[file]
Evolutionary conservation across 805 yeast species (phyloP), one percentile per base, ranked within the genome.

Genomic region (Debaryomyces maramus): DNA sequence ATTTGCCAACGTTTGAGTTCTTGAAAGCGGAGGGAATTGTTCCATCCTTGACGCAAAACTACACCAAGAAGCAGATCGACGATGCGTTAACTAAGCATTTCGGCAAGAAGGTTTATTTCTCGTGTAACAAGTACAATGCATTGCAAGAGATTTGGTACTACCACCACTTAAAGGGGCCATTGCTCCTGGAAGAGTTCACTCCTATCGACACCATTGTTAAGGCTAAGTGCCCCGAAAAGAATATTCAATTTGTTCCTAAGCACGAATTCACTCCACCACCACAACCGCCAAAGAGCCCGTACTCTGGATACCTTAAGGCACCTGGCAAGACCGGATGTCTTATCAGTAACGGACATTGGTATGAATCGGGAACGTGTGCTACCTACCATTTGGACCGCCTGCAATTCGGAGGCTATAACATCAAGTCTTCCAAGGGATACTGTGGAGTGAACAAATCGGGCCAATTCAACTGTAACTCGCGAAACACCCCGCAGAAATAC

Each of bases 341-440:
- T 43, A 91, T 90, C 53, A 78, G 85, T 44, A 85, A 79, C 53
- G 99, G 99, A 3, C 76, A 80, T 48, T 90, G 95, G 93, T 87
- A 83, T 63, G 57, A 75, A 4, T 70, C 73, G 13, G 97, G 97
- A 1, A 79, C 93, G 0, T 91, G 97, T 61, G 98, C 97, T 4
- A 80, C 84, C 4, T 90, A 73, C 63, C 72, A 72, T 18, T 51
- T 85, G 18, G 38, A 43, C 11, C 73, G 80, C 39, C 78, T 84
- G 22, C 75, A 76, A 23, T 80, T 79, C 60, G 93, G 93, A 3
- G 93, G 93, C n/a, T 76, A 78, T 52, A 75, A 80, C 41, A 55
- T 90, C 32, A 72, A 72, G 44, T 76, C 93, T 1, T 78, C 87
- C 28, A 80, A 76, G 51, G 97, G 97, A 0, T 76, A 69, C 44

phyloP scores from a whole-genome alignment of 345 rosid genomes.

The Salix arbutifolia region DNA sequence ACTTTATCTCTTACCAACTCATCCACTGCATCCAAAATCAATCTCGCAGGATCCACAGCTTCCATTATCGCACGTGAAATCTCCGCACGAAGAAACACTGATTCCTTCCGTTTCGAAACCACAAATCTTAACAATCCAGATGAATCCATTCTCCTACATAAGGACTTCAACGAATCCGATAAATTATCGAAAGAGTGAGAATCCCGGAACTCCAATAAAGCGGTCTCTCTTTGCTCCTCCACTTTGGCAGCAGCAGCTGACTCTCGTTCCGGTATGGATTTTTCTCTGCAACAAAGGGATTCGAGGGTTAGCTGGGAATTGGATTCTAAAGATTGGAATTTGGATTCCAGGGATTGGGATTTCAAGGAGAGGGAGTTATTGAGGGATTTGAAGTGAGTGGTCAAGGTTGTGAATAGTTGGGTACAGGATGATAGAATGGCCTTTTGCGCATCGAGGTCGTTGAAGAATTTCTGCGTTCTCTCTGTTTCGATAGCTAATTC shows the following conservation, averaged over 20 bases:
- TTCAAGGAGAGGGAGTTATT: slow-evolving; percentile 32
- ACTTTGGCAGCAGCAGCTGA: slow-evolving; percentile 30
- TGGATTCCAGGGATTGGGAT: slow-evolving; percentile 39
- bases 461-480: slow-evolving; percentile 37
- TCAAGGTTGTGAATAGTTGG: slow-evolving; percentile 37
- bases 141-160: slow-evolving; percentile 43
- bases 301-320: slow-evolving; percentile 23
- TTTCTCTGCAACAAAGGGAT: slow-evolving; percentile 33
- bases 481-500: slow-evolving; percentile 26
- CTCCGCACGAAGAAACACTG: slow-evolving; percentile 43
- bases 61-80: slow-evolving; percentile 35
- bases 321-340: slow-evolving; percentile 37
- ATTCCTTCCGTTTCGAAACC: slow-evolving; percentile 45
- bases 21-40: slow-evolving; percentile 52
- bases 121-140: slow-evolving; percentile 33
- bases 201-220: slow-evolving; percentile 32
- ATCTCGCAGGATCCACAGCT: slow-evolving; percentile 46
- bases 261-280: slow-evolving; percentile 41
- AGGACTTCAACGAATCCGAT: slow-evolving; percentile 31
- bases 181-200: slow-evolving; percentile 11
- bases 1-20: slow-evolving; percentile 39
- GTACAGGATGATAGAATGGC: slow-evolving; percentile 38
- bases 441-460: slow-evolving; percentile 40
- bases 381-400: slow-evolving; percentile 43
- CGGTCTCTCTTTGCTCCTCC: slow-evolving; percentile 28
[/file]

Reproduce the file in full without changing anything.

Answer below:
Evolutionary conservation across 805 yeast species (phyloP), one percentile per base, ranked within the genome.

Genomic region (Debaryomyces maramus): DNA sequence ATTTGCCAACGTTTGAGTTCTTGAAAGCGGAGGGAATTGTTCCATCCTTGACGCAAAACTACACCAAGAAGCAGATCGACGATGCGTTAACTAAGCATTTCGGCAAGAAGGTTTATTTCTCGTGTAACAAGTACAATGCATTGCAAGAGATTTGGTACTACCACCACTTAAAGGGGCCATTGCTCCTGGAAGAGTTCACTCCTATCGACACCATTGTTAAGGCTAAGTGCCCCGAAAAGAATATTCAATTTGTTCCTAAGCACGAATTCACTCCACCACCACAACCGCCAAAGAGCCCGTACTCTGGATACCTTAAGGCACCTGGCAAGACCGGATGTCTTATCAGTAACGGACATTGGTATGAATCGGGAACGTGTGCTACCTACCATTTGGACCGCCTGCAATTCGGAGGCTATAACATCAAGTCTTCCAAGGGATACTGTGGAGTGAACAAATCGGGCCAATTCAACTGTAACTCGCGAAACACCCCGCAGAAATAC

Each of bases 341-440:
- T 43, A 91, T 90, C 53, A 78, G 85, T 44, A 85, A 79, C 53
- G 99, G 99, A 3, C 76, A 80, T 48, T 90, G 95, G 93, T 87
- A 83, T 63, G 57, A 75, A 4, T 70, C 73, G 13, G 97, G 97
- A 1, A 79, C 93, G 0, T 91, G 97, T 61, G 98, C 97, T 4
- A 80, C 84, C 4, T 90, A 73, C 63, C 72, A 72, T 18, T 51
- T 85, G 18, G 38, A 43, C 11, C 73, G 80, C 39, C 78, T 84
- G 22, C 75, A 76, A 23, T 80, T 79, C 60, G 93, G 93, A 3
- G 93, G 93, C n/a, T 76, A 78, T 52, A 75, A 80, C 41, A 55
- T 90, C 32, A 72, A 72, G 44, T 76, C 93, T 1, T 78, C 87
- C 28, A 80, A 76, G 51, G 97, G 97, A 0, T 76, A 69, C 44

phyloP scores from a whole-genome alignment of 345 rosid genomes.

The Salix arbutifolia region DNA sequence ACTTTATCTCTTACCAACTCATCCACTGCATCCAAAATCAATCTCGCAGGATCCACAGCTTCCATTATCGCACGTGAAATCTCCGCACGAAGAAACACTGATTCCTTCCGTTTCGAAACCACAAATCTTAACAATCCAGATGAATCCATTCTCCTACATAAGGACTTCAACGAATCCGATAAATTATCGAAAGAGTGAGAATCCCGGAACTCCAATAAAGCGGTCTCTCTTTGCTCCTCCACTTTGGCAGCAGCAGCTGACTCTCGTTCCGGTATGGATTTTTCTCTGCAACAAAGGGATTCGAGGGTTAGCTGGGAATTGGATTCTAAAGATTGGAATTTGGATTCCAGGGATTGGGATTTCAAGGAGAGGGAGTTATTGAGGGATTTGAAGTGAGTGGTCAAGGTTGTGAATAGTTGGGTACAGGATGATAGAATGGCCTTTTGCGCATCGAGGTCGTTGAAGAATTTCTGCGTTCTCTCTGTTTCGATAGCTAATTC shows the following conservation, averaged over 20 bases:
- TTCAAGGAGAGGGAGTTATT: slow-evolving; percentile 32
- ACTTTGGCAGCAGCAGCTGA: slow-evolving; percentile 30
- TGGATTCCAGGGATTGGGAT: slow-evolving; percentile 39
- bases 461-480: slow-evolving; percentile 37
- TCAAGGTTGTGAATAGTTGG: slow-evolving; percentile 37
- bases 141-160: slow-evolving; percentile 43
- bases 301-320: slow-evolving; percentile 23
- TTTCTCTGCAACAAAGGGAT: slow-evolving; percentile 33
- bases 481-500: slow-evolving; percentile 26
- CTCCGCACGAAGAAACACTG: slow-evolving; percentile 43
- bases 61-80: slow-evolving; percentile 35
- bases 321-340: slow-evolving; percentile 37
- ATTCCTTCCGTTTCGAAACC: slow-evolving; percentile 45
- bases 21-40: slow-evolving; percentile 52
- bases 121-140: slow-evolving; percentile 33
- bases 201-220: slow-evolving; percentile 32
- ATCTCGCAGGATCCACAGCT: slow-evolving; percentile 46
- bases 261-280: slow-evolving; percentile 41
- AGGACTTCAACGAATCCGAT: slow-evolving; percentile 31
- bases 181-200: slow-evolving; percentile 11
- bases 1-20: slow-evolving; percentile 39
- GTACAGGATGATAGAATGGC: slow-evolving; percentile 38
- bases 441-460: slow-evolving; percentile 40
- bases 381-400: slow-evolving; percentile 43
- CGGTCTCTCTTTGCTCCTCC: slow-evolving; percentile 28